Asingle whisker stimulus elicits action potentials in a sparse subset of neurons in somatosensory cortex. The precise contribution of these neurons to the animal’s perception of a whisker stimulus is unknown. Hereweshow that single-cell stimulation in rat barrel cortex of both sexes influences the psychophysical detection of a near-threshold whisker stimulus in a cell type–dependent manner, without affecting false alarm rate. Counterintuitively, stimulation of single fast-spiking putative inhibitory neurons increased detection performance. Single-cell stimulation of putative excitatory neurons failed to change detection performance, except for a small subset of deep-layer neurons that were highly sensitive to whisker stimulation and that had an unexpectedly strong impact on detection performance. These findings indicate that the perceptual impact of excitatory barrel cortical neurons relates to their firing response to whisker stimulation and that strong activity in a single highly sensitive neuron in barrel cortex can already enhance sensory detection. Our data suggest that sensory detection is based on a decoding mechanism that lends a disproportionally large weight to interneurons and to deep-layer neurons showing a strong response to sensory stimulation.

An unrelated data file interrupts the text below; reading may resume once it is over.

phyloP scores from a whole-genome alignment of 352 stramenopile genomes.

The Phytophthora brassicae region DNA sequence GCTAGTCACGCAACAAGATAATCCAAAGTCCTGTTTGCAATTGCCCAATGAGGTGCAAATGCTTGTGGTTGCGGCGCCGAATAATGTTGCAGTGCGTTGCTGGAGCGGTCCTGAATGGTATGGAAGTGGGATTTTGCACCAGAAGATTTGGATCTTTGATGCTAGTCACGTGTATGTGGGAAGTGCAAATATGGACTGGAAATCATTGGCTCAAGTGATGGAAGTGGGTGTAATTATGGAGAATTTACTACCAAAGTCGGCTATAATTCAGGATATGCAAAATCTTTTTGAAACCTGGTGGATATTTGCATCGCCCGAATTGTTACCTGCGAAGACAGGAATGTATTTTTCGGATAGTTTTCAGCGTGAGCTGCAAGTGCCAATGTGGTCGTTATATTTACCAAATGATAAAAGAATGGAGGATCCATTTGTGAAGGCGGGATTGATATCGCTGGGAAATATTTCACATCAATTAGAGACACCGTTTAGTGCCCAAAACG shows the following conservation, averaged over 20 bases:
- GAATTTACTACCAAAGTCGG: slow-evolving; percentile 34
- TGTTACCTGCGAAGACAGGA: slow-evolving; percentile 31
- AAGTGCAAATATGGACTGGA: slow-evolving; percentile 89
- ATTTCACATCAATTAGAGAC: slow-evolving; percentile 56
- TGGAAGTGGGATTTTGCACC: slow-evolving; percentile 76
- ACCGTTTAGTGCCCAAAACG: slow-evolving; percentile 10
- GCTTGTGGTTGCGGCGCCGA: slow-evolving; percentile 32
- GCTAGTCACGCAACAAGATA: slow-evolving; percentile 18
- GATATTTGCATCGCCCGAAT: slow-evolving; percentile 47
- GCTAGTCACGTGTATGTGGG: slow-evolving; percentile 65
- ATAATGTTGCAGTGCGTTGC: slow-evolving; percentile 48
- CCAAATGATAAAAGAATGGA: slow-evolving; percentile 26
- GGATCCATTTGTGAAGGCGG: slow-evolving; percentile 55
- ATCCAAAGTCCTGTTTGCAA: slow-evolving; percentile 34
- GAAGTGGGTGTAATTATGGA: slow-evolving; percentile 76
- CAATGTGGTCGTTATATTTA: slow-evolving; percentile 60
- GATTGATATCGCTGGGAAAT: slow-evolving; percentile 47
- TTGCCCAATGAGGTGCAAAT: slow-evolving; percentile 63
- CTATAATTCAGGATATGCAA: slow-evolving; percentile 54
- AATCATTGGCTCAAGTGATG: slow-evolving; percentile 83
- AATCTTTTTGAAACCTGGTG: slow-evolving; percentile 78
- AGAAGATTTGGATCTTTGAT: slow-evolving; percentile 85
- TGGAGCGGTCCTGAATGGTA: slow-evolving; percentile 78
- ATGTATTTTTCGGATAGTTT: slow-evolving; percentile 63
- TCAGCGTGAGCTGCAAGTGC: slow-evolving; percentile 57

Decision, Interneuron, Layer V, Rat, Sensory detection, Whisker,
The Journal of Neuroscience
Department of Neuroscience

Tanke, N, Borst, J, & Houweling, A.R. (2018). Single-cell stimulation in barrel cortex influences psychophysical detection performance. The Journal of Neuroscience, 38(8), 2057–2068. doi:10.1523/JNEUROSCI.2155-17.2018